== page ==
More press coverage on the $105 million collapsing seat verdict (Nov. 24). The Fulton County Daily Report spells out the plaintiff’s case, without much attempt at balance. A press release from the plaintiffs’ lawyers claims that Chrysler experts admitted that a “stronger” seat would not have collapsed and that other Chryslers have “stronger” seats–but leaves it ambiguous whether the first “stronger” is referring to something different than the second “stronger.” The artful phrasing in the release (instead of a straightforward statement about whether Chrysler’s experts admitted Joshua Flax would not have been hurt if he had been in a Mercedes), combined with the improbability that Chrysler would go to trial with such a fact pattern, suggests that this is sophistic equivocation. (R. Robin McDonald, “Partner Wins $105 Million Verdict Against Chrysler”, Fulton County Daily Report, Dec. 1; Butler Wooten press release, Nov. 23). The Detroit News has extensive followup coverage, featuring a photo of the totaled minivan from which five people walked away, and an interview with a NHTSA spokesman who notes that “If you merely increase seatback strength, you may be trading one set of injuries for another. These seats did exactly what they were designed to do.” (Jeff Plungis, “Trial puts spotlight on safety of car seats”, Dec. 19).
In the Detroit News article, Clarence Ditlow complains that there’s an increase in collapsing front seats hitting children in the rear seats–but that’s surely a result of fewer children being seated in the front, where they were in danger of passenger-side airbag injuries. (Airbag-child fatalities have declined from 60 in 1995 to 10 in 1999.) Indeed, as the Washington Post notes, notwithstanding their headline, child deaths per mile traveled is down, as is the long-run trend of total child deaths. The Post article also suggests areas where we will see future auto litigation as new safety features transition from optional to standard. I’ve worked defending an auto company in shift-interlock litigation, for example. (Greg Schneider, “Kids, at Risk and Neglected”, Washington Post, Dec. 5).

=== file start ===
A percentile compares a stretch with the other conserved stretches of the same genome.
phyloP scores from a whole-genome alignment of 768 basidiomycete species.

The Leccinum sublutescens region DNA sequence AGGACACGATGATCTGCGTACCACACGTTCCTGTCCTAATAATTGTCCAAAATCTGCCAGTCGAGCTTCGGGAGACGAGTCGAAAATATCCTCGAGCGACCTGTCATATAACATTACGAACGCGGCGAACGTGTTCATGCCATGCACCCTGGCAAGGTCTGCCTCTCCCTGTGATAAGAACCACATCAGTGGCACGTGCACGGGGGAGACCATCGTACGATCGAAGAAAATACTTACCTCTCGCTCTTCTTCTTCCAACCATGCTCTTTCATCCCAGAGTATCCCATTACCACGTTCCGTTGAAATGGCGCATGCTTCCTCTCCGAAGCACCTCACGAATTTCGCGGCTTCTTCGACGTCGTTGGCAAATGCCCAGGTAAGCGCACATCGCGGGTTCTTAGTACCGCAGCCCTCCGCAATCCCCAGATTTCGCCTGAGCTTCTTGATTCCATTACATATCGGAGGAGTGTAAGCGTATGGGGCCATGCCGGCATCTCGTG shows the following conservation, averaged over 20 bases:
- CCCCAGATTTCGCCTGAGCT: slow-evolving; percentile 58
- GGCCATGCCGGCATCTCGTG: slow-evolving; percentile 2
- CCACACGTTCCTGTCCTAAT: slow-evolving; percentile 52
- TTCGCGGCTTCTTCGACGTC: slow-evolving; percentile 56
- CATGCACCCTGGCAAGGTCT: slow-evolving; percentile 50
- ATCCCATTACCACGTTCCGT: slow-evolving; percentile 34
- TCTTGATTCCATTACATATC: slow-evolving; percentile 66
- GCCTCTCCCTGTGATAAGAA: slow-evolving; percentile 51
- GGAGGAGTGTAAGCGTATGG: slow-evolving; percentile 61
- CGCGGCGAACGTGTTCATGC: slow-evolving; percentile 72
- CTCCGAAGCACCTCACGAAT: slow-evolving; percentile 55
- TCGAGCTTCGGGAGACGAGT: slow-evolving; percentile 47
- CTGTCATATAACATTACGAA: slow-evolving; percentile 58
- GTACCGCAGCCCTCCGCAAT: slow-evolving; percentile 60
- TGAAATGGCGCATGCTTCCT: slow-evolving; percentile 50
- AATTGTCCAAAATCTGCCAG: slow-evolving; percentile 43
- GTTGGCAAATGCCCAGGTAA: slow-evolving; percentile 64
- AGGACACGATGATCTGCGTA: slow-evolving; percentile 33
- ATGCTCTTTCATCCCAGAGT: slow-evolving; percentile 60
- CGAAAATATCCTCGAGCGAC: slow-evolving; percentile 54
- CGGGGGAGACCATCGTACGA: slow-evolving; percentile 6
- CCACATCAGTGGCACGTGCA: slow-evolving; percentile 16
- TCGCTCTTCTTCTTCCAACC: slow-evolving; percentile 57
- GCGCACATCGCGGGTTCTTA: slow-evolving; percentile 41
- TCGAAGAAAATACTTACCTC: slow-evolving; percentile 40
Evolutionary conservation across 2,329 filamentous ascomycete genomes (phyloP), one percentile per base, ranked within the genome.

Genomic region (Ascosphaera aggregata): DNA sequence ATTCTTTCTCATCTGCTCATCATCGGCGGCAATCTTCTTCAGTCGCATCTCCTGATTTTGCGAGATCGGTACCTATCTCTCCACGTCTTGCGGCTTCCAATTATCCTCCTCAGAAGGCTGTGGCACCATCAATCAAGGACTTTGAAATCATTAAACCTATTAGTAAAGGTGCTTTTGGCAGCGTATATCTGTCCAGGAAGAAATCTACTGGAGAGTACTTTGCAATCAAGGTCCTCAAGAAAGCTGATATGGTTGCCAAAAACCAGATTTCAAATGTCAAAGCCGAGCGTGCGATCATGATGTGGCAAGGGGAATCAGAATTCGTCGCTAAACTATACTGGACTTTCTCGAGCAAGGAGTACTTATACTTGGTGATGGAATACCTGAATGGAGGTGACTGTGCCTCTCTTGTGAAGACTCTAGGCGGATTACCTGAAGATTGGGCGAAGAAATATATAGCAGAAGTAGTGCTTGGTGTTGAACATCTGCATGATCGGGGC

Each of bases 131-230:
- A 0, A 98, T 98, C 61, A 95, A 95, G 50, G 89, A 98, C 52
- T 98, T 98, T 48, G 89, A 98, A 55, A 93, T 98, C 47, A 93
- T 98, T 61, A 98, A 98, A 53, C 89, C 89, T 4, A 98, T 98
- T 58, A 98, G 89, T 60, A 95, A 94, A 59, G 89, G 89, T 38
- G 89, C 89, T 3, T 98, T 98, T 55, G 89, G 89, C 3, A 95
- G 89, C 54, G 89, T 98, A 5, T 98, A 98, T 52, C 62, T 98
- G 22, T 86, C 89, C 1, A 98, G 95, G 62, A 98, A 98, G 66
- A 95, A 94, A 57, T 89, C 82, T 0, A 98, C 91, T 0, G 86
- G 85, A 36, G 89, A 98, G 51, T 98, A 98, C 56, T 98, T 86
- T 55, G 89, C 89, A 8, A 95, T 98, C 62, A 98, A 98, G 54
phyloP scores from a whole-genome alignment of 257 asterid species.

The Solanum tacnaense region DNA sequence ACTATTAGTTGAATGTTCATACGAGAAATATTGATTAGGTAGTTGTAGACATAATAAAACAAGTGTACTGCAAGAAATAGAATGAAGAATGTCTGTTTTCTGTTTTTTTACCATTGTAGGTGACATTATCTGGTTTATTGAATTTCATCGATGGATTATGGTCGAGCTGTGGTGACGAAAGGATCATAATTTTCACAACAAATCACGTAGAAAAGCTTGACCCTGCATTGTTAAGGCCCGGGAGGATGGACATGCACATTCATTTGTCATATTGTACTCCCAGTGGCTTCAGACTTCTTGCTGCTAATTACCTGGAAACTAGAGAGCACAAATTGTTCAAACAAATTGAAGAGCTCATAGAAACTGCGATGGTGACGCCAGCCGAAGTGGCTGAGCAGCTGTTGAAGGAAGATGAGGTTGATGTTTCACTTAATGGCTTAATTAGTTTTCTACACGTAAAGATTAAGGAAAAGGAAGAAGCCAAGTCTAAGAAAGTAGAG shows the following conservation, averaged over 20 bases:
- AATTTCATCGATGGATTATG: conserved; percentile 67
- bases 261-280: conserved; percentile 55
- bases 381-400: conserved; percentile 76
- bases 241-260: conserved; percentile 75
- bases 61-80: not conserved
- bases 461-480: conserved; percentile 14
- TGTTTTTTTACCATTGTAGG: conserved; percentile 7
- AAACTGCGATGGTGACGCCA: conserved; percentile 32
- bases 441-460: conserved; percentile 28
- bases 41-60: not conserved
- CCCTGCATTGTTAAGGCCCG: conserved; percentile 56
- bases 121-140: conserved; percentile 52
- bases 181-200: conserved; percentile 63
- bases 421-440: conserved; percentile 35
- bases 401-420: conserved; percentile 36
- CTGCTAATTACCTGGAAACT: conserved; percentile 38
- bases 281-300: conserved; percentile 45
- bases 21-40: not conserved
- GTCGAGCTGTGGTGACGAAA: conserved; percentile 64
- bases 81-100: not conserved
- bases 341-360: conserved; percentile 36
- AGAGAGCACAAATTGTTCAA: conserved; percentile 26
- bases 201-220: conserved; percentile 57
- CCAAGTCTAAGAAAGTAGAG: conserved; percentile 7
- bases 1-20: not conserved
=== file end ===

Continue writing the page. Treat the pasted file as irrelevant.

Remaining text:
Coincidentally, a pre-verdict November 2004 press release from the Insurance Institute for Highway Safety, otherwise critical of the auto industry, notes that a seat “has to be designed so it doesn’t rotate backward in a rear impact because this would move the head restraint away from the head. At the same time, a vehicle seat cannot be too stiff. It has to ‘give’ so an occupant will sink into it, moving the head closer to the restraint.”
Interestingly, the star witness in the Flax case is a former Chrysler middle manager, Paul Sheridan, who, though an MBA rather than an engineer, has made a career testifying that Chrysler’s air bags, seat belts, liftgate latches, doors, brake-shift interlocks, fuel systems, and now seatbacks are not safe. Chrysler fired and sued Sheridan for leaking documents, and Sheridan countersued Chrysler under whistleblower laws, but his case in Michigan state court was dismissed. (Chrysler Corp. v. Sheridan (Mich. App. 2003); Bill Vlasic, “Safety Firebrand Refuses to Relent”, Detroit News, July 13, 2003, part 2, and part 3). In an earlier federal seatback case, Sheridan’s “anecdotal, tangential, and equivocal” testimony was excluded on the grounds that he was “wholly unqualified” to testify on seatback design. Gardner v. Chrysler Corp. (10th Cir. 1996). As if to demonstrate the elaborate choreography plaintiffs use in these cases, another Flax witness, Ken Saczalski, also testified in Gardner, where a jury found for Chrysler in an accident where an unseat-belted plaintiff tried to blame her injuries on an allegedly defective seatback. Saczalski argues that seatbacks should be 17 times stronger than the minimum federal safety standard, as opposed to the 2-3 times stronger they generally are today.